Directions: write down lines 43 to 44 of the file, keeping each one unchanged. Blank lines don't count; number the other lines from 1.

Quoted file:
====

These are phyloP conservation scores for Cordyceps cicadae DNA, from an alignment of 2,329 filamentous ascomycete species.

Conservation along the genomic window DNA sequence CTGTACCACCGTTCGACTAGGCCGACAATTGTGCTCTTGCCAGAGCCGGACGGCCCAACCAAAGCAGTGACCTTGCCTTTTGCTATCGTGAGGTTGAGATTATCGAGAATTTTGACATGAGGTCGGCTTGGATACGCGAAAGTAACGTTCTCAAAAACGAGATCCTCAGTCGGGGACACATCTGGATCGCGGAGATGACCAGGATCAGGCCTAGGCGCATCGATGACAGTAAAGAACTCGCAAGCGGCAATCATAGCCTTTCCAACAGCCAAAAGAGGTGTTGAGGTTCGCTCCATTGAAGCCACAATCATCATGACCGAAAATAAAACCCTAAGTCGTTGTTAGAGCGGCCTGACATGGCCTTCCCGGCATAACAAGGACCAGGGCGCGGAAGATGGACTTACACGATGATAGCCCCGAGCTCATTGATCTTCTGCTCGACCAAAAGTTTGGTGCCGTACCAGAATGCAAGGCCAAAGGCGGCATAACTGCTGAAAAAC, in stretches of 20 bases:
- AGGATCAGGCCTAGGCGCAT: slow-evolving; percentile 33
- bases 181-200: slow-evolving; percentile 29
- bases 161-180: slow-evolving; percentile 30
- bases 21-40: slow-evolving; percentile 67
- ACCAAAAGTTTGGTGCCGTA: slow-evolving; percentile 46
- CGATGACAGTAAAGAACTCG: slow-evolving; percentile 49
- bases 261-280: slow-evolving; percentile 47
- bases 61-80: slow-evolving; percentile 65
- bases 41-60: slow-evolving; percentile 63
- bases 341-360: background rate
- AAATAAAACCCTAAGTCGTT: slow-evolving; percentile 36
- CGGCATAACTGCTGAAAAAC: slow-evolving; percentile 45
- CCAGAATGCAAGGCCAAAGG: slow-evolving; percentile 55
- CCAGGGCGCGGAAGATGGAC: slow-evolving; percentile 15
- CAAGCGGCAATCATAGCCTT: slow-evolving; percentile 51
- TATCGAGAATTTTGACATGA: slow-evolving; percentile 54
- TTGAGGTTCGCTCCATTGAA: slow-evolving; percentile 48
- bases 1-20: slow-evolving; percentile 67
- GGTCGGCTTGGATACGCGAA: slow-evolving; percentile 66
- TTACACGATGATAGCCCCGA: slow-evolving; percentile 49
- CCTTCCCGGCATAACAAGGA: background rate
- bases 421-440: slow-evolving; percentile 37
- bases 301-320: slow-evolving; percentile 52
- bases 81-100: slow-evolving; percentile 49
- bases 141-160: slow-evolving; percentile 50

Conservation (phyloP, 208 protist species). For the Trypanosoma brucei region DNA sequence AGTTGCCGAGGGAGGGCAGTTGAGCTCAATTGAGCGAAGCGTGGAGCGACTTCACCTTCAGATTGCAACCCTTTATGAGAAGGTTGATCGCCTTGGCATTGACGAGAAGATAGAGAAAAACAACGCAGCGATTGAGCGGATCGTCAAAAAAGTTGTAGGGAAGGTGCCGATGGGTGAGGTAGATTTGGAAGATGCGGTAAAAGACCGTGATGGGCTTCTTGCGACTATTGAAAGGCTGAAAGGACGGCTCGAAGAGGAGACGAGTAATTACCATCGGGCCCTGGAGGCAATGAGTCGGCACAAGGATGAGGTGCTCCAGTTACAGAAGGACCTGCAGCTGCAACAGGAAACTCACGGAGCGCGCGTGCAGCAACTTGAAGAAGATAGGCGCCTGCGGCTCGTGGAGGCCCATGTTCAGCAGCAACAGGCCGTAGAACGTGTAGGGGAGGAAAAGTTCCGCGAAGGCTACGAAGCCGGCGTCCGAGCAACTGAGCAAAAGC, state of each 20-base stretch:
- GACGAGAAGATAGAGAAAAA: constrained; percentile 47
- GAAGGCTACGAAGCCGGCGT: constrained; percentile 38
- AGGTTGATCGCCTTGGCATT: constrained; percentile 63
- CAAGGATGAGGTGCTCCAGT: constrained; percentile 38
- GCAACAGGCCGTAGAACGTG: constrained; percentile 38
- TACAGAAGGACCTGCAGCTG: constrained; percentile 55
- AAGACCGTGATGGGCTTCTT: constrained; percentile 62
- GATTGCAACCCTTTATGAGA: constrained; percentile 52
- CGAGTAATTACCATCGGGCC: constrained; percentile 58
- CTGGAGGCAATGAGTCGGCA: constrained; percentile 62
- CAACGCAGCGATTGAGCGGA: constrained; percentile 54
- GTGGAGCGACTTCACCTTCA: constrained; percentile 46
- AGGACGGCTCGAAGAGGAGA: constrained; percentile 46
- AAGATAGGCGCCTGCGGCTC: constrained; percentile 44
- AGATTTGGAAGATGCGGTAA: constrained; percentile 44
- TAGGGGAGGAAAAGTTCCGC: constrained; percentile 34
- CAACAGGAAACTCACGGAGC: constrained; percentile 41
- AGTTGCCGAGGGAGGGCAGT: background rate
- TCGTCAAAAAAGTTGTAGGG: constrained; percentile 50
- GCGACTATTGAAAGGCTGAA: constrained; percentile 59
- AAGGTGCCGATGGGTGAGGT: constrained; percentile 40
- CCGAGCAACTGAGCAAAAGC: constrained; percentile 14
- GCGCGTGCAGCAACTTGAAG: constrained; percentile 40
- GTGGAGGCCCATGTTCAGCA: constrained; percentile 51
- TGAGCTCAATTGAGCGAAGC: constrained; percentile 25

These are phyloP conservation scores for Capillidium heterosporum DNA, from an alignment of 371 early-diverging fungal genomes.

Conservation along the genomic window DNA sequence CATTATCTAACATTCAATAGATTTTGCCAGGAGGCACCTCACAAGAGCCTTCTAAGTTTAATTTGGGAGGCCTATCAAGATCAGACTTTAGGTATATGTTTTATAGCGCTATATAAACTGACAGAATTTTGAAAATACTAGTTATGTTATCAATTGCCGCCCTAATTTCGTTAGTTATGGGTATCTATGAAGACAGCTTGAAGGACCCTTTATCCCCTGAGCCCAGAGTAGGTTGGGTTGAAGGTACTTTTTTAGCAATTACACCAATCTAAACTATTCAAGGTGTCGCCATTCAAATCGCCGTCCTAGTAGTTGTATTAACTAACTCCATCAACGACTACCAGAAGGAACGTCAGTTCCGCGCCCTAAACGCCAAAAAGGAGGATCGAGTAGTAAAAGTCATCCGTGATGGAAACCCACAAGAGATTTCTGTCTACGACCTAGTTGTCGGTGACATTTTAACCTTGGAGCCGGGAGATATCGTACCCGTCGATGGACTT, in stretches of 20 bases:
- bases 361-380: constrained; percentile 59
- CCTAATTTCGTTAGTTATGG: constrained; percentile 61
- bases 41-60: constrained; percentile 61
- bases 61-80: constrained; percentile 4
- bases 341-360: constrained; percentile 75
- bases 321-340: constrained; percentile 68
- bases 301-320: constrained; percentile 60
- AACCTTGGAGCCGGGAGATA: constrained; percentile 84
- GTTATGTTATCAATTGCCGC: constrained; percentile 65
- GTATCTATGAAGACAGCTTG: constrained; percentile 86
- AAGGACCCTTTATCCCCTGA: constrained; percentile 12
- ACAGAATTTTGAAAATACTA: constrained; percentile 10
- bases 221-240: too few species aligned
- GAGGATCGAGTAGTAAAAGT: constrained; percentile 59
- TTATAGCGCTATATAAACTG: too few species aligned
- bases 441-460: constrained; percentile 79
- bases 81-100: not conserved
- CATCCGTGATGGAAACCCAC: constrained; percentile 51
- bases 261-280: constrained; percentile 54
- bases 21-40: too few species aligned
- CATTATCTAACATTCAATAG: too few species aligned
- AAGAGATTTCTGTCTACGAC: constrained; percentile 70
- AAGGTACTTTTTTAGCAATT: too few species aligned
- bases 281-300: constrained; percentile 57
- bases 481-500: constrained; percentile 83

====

- AGATTTGGAAGATGCGGTAA: constrained; percentile 44
- TAGGGGAGGAAAAGTTCCGC: constrained; percentile 34